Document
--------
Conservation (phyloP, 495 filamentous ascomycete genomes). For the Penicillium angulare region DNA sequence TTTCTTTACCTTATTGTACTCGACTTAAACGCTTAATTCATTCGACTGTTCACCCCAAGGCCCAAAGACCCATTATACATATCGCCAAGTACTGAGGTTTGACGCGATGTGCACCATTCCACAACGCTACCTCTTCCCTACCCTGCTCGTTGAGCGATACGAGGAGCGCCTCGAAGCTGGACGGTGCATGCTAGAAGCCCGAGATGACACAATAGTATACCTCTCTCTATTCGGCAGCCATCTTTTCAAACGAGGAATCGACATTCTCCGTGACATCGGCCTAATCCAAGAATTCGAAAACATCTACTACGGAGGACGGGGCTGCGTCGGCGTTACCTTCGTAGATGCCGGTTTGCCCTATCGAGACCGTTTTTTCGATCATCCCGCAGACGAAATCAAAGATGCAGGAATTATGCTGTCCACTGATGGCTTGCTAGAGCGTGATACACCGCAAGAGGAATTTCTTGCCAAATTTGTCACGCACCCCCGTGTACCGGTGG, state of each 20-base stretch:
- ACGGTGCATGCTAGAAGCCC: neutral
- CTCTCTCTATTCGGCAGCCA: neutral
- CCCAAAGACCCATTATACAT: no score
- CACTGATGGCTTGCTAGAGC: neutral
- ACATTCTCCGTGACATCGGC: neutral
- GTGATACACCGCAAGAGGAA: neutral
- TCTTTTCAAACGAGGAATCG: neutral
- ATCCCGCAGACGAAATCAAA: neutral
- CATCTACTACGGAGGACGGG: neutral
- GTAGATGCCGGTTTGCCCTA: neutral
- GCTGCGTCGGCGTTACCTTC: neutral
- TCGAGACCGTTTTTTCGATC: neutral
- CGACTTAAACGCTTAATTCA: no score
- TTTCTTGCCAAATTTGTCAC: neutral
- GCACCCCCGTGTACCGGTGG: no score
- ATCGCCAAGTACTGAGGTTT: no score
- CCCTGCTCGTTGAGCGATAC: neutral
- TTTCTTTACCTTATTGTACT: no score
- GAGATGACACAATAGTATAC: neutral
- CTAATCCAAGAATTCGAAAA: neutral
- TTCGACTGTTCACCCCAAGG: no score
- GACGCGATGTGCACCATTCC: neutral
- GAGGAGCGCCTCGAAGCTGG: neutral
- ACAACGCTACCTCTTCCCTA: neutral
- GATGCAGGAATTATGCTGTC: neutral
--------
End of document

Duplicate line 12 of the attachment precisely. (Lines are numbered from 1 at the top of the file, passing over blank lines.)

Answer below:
- GCTGCGTCGGCGTTACCTTC: neutral